Comparing the diets of 100 women with breast cancer to 175 healthy women, researchers concluded that scoring higher on the whole plant food diet index (greater than about thirty compared to less than about eighteen) may reduce the odds of breast cancer more than 90 percent.14

Sadly, most Americans hardly make it past a score of ten. The standard American diet rates eleven out of one hundred. According to estimates from the U.S. Department of Agriculture, 32 percent of our calories comes from animal foods, 57 percent comes from processed plant foods, and only 11 percent comes from whole grains, beans, fruits, vegetables, and nuts.15 That means on a scale of one to ten, the American diet would rate about a one.

We eat almost as if the future doesn’t matter. And, indeed, there are actually data to back that up. A study entitled “Death Row Nutrition: Curious Conclusions of Last Meals” analyzed the last meal requests of hundreds of individuals executed in the United States during a five-year period. It turns out that the nutritional content didn’t differ much from what Americans normally eat.16 If we continue to eat as though we’re having our last meals, eventually they will be.

4 Steps you can take

What percentage of Americans hit all the American Heart Association’s “Simple 7” recommendations? Of 1,933 men and women surveyed, most met two or three, but hardly any managed to meet all seven simple healthy components. In fact, just a single individual could boast hitting all seven recommendations.17 One person out of nearly two thousand. As a recent past president of the American Heart Association responded, “That should give all of us pause.”18

The truth is that adhering to just four simple healthy lifestyle factors can have a strong impact on the prevention of chronic diseases.

Recommended lifestyle behaviors to live longer:

  1. Not smoking
  2. Not being obese
  3. Getting half hour of exercise daily
  4. Eating healthier–defined as consuming more fruits, veggies, and whole grains and less meat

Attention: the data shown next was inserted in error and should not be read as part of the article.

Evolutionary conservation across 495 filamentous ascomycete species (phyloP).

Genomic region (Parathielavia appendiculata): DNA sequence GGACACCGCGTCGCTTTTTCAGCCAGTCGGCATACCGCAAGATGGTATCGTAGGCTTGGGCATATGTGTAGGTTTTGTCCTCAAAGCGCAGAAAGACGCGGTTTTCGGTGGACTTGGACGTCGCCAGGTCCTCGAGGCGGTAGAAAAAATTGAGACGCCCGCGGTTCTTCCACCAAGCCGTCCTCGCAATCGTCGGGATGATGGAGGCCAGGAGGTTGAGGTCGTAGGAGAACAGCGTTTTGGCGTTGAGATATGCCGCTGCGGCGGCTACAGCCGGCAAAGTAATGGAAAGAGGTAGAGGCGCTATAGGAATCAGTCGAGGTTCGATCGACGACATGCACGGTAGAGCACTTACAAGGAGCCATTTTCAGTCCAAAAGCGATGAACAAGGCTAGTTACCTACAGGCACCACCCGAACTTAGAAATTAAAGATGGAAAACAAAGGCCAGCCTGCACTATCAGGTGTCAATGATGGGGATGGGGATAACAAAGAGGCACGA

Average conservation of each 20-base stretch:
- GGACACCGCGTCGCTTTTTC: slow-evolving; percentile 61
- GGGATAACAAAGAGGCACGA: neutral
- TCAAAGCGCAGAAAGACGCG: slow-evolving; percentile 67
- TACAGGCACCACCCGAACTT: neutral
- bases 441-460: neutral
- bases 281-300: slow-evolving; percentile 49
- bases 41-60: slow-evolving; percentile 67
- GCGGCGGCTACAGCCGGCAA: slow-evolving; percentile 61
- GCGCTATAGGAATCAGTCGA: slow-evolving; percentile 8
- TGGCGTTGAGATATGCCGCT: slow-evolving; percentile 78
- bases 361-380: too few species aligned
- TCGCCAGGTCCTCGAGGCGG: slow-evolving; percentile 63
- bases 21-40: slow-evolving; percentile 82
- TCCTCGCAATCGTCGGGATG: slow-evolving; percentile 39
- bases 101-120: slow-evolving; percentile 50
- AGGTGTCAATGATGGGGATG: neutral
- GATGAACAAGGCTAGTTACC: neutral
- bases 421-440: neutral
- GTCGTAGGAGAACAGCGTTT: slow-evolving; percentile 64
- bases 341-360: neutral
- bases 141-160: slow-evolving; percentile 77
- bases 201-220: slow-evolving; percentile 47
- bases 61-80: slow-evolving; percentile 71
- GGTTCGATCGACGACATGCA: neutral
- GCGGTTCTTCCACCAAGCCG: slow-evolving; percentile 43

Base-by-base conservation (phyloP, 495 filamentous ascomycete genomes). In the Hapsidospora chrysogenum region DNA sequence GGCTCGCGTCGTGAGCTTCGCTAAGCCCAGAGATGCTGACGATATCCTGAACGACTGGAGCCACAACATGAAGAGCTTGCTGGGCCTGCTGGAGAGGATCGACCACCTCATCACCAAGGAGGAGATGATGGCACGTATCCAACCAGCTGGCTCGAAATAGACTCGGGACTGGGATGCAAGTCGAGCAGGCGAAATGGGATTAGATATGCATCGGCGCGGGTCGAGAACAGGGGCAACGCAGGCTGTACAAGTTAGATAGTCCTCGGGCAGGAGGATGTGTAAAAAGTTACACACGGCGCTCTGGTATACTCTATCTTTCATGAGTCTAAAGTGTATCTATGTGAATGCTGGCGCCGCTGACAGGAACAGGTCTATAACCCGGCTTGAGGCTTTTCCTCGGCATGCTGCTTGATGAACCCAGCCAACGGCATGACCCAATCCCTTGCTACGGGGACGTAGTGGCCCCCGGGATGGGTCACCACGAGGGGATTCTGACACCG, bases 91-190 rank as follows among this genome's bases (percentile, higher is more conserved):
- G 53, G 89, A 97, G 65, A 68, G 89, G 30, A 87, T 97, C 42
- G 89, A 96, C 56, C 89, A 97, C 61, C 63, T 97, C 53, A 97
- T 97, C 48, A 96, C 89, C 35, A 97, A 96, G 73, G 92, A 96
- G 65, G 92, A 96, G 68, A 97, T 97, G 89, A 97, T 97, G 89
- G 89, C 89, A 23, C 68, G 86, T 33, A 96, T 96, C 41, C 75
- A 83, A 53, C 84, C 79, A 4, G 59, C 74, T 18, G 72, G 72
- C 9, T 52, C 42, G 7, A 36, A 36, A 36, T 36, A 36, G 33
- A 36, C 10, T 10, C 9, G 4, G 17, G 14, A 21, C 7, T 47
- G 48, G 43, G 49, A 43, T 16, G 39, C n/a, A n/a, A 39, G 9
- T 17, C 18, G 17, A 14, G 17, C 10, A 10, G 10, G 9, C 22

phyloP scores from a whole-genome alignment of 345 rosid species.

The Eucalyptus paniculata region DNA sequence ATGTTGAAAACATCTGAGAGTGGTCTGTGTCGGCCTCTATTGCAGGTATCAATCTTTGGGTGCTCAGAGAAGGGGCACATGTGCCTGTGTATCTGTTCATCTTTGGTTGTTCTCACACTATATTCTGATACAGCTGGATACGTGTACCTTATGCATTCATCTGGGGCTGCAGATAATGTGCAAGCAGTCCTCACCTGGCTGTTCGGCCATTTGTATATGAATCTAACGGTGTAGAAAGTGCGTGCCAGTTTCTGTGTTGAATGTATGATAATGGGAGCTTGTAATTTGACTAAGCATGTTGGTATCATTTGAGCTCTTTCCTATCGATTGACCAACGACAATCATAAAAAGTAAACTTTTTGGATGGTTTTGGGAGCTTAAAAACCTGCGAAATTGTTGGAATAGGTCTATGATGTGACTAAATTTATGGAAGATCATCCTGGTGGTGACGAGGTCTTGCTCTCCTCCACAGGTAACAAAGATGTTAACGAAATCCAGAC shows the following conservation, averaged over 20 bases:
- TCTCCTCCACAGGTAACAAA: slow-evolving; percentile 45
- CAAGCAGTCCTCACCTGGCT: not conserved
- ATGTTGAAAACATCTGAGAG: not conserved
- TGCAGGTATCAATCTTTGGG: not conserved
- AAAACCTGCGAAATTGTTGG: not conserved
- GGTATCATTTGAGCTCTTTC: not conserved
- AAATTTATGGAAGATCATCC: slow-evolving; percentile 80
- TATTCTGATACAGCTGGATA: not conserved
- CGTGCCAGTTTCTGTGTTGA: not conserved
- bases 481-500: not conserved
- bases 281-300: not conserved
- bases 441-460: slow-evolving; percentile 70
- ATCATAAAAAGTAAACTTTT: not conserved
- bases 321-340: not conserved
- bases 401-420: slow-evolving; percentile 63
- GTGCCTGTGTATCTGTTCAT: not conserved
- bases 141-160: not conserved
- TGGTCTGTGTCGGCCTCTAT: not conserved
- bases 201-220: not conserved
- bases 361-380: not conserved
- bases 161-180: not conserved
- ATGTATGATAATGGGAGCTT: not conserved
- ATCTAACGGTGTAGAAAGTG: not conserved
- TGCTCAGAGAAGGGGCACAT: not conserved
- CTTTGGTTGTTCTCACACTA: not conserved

Those four factors alone were found to account for 78 percent of chronic disease factors. If you start from scratch and manage to tick off all four, you may be able to wipe out more than 90 percent of your risk of developing diabetes, more than 80 percent of your risk of having a heart attack, cut by half your risk of having a stroke, and reduce your overall cancer risk by more than one-third.19

For some cancers, like our number-two cancer killer, colon cancer, up to 71 percent of cases appear to be preventable through a similar portfolio of simple diet and lifestyle changes.20

Maybe it’s time we stop blaming genetics and focus on the more than 70 percent that is directly under our control.21 We have the power.

Open vegan tortilla wraps with sweet potato, beans, avocado, tomatoes, pumpkin and seedlings on a white background, top view, flat lay. Healthy vegan food concept.

Excerpted HOW NOT TO DIE: Discover the Foods Scientifically Proven to Prevent and Reverse Disease by Michael Greger. Copyright © 2015 by Michael Greger. Reprinted with permission from Flatiron Books. All rights reserved.

This article, How Not to Die, is also from Dr. Greger and his book.

For those of you new to the whole food plant-based lifestyle, we’ve created a FREE 7-Day Plant-Based Menu Planner to help you get started!

This post may contain affiliate links. Read my full disclosure here.

About the Author

Dr. Michael Greger MD

Dr. Greger is a physician, New York Times bestselling author, and internationally recognized speaker on nutrition, food safety, and public health issues. He is the Research Director for NutritionFacts.org.

A founding member and Fellow of the American College of Lifestyle Medicine, Dr. Greger is licensed as a general practitioner specializing in clinical nutrition.

He is a graduate of the Cornell University School of Agriculture and Tufts University School of Medicine. In 2017, Dr. Greger was honored with the ACLM Lifestyle Medicine Trailblazer Award and became a diplomat of the American Board of Lifestyle Medicine.

Three of his recent books— How Not to Die (with over a million copies sold), the How Not to Die Cookbook, and How Not to Diet all became instant New York Times Best Sellers. His latest two books, How to Survive a Pandemic and the How Not to Diet Cookbook, were released in 2020. All proceeds he receives from the sales of his books go to charity.